In August 2023, the Consumer Price Index for All Urban Consumers (CPI-U) in the United States increased by 0.6 percent, following a 0.2 percent increase in July. Over the past year, the overall price index rose by 3.7 percent without seasonal adjustment.
The primary driver of the monthly increase was the gasoline index, accounting for more than half of the total rise. Additionally, the shelter index continued to increase for the 40th consecutive month, contributing to the August uptick. The energy index saw a substantial 5.6 percent rise in August, with all major energy components increasing. The food index increased by 0.2 percent, mirroring July's increase. Specifically, the food at home index rose by 0.2 percent, while the food away from home index increased by 0.3 percent in August.
Excluding food and energy, the index for all other items increased by 0.3 percent in August, up from a 0.2 percent increase in July. Notable increases were observed in the indexes for rent, owners' equivalent rent, motor vehicle insurance, medical care, and personal care. On the other hand, indexes for lodging away from home, used cars and trucks, and recreation decreased during the same month.
Over the past 12 months ending in August, the all items index increased by 3.7 percent, showing a larger rise compared to the 3.2 percent increase for the 12 months ending in July. The index for all items excluding food and energy rose by 4.3 percent over the last year. In contrast, the energy index decreased by 3.6 percent for the 12 months ending in August, while the food index increased by 4.3 percent over the same period. This analysis reflects the recent trends in consumer prices.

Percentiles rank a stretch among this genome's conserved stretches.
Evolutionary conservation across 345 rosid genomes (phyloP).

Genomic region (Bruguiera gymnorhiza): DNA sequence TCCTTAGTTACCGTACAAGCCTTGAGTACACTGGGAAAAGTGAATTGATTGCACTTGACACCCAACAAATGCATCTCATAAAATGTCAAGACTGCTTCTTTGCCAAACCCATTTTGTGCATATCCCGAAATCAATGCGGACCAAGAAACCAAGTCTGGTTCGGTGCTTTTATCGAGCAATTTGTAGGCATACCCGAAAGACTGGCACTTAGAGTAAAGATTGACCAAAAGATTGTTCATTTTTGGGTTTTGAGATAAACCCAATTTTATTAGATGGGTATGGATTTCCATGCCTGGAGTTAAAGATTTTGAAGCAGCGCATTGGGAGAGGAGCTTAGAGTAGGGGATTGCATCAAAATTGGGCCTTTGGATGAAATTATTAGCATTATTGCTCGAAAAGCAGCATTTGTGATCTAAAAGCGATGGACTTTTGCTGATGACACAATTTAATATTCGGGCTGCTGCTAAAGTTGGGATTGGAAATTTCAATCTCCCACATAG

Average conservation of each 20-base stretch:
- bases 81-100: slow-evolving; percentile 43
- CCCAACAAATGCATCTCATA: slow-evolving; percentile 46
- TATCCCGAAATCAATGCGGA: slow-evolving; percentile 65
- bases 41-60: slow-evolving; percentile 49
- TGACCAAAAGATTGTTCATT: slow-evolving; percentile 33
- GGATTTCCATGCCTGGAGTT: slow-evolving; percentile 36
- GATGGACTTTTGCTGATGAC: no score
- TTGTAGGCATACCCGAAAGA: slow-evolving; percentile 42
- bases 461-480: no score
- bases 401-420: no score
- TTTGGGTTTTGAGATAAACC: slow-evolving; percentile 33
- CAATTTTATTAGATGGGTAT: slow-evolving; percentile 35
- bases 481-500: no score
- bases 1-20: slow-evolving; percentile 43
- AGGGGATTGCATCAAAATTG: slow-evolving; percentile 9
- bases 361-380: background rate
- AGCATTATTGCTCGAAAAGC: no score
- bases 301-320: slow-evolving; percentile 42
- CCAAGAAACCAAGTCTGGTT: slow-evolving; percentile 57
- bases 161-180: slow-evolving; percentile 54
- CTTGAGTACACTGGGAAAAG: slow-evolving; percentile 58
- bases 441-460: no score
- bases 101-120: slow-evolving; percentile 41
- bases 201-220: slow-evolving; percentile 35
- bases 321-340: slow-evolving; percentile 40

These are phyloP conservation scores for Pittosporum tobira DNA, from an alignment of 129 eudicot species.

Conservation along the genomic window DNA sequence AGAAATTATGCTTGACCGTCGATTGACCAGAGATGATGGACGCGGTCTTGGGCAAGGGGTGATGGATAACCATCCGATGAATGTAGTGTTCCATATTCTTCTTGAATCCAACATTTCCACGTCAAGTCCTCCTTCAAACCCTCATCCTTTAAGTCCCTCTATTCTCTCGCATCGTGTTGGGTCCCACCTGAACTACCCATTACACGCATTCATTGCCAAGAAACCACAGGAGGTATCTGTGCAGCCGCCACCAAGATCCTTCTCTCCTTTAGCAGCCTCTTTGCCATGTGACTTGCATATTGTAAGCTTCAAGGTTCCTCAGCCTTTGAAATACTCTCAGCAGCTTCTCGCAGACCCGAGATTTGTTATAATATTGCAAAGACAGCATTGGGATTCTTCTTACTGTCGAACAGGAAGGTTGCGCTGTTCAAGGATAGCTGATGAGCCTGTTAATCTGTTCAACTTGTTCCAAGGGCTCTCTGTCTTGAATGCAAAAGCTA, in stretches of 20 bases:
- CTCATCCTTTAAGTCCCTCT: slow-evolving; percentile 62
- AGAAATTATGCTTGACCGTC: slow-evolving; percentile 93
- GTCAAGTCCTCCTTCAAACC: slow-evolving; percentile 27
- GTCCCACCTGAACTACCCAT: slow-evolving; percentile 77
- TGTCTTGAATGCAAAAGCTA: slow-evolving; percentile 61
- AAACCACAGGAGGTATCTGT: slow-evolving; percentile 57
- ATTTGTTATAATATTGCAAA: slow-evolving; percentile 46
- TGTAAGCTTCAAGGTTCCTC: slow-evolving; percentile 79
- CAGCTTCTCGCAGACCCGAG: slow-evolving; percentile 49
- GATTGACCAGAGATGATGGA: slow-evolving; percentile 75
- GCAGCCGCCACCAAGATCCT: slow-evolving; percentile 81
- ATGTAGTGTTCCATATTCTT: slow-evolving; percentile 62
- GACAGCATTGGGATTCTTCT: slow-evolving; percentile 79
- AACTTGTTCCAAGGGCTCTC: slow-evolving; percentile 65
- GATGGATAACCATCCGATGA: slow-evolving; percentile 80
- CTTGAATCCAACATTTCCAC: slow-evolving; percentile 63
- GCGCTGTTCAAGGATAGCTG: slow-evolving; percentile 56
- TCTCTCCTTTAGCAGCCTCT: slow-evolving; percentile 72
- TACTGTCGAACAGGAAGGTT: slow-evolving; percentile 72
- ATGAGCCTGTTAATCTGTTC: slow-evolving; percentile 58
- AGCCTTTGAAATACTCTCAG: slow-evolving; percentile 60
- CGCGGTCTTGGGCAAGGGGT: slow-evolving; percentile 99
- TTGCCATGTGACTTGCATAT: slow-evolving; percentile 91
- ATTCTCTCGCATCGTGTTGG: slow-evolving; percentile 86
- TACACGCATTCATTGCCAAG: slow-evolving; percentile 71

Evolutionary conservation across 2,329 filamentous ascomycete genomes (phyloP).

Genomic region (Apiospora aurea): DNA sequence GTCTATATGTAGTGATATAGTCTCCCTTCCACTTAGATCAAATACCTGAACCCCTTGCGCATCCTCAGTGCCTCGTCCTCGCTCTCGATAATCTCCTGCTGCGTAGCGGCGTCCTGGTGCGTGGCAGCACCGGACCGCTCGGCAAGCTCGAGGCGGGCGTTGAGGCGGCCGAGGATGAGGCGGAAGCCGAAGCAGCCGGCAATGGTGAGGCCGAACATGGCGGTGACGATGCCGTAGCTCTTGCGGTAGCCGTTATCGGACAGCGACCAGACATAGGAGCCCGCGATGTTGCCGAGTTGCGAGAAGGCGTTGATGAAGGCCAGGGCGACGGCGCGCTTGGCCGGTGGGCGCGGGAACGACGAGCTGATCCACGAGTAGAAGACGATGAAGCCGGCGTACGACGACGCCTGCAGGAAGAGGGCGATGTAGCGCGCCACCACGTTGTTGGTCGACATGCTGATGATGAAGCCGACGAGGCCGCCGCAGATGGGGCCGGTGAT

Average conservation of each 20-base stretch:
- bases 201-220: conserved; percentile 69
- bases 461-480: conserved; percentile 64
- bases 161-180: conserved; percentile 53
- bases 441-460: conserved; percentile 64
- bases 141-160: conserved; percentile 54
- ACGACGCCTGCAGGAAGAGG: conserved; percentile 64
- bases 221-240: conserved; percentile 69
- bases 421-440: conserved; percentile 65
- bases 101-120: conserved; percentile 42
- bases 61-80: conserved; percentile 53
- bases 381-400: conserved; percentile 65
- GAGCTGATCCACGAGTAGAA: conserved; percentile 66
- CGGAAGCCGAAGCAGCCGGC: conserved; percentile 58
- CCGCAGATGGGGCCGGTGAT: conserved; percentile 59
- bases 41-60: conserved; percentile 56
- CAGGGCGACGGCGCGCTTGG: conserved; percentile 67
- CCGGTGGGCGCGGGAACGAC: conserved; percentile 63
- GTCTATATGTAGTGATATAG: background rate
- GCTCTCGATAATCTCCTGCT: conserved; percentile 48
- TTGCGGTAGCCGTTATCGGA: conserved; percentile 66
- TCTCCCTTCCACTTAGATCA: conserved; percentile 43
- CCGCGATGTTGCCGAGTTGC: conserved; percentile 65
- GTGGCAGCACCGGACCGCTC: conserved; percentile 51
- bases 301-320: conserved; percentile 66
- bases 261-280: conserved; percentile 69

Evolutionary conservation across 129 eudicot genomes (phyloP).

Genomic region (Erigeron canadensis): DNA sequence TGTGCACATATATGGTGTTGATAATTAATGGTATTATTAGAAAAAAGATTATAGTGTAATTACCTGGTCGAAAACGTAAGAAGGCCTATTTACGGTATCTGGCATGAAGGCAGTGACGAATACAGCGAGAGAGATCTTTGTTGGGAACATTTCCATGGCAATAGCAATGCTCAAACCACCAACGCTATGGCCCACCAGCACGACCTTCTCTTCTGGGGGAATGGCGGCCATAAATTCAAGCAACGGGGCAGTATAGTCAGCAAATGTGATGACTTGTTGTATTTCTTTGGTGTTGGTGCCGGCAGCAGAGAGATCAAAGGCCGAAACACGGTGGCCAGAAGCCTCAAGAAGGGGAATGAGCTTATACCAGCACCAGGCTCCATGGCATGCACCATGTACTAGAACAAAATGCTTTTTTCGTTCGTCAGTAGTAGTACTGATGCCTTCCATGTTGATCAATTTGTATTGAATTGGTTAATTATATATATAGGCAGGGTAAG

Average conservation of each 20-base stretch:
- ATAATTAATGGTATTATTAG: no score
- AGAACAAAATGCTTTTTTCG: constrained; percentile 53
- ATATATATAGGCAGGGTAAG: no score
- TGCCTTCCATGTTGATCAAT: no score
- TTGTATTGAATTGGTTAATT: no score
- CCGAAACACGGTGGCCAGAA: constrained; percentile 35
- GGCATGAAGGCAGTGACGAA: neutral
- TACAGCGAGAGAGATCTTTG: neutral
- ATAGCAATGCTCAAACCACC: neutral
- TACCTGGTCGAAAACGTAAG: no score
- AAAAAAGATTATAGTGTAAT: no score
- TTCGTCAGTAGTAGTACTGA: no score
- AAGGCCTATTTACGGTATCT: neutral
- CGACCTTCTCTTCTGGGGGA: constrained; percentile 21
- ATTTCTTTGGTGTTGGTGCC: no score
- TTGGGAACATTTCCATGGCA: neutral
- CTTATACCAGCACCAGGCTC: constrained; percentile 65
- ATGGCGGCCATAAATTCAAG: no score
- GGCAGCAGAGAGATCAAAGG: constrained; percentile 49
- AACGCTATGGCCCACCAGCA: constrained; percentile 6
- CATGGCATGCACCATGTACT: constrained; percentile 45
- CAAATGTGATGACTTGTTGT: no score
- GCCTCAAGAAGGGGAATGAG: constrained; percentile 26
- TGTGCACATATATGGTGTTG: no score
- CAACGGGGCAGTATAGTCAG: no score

With the next Fed meeting just around the corner, the decision to raise rates or keep them steady will be in the crosshair. The feds tightrope, at this given time, has proven to bring down inflation, however, the overall impact is still undetermined. There is a high likelihood that the Fed keeps rates where they are or raises 25 basis points. It will be interesting as to its direction and the overall impact.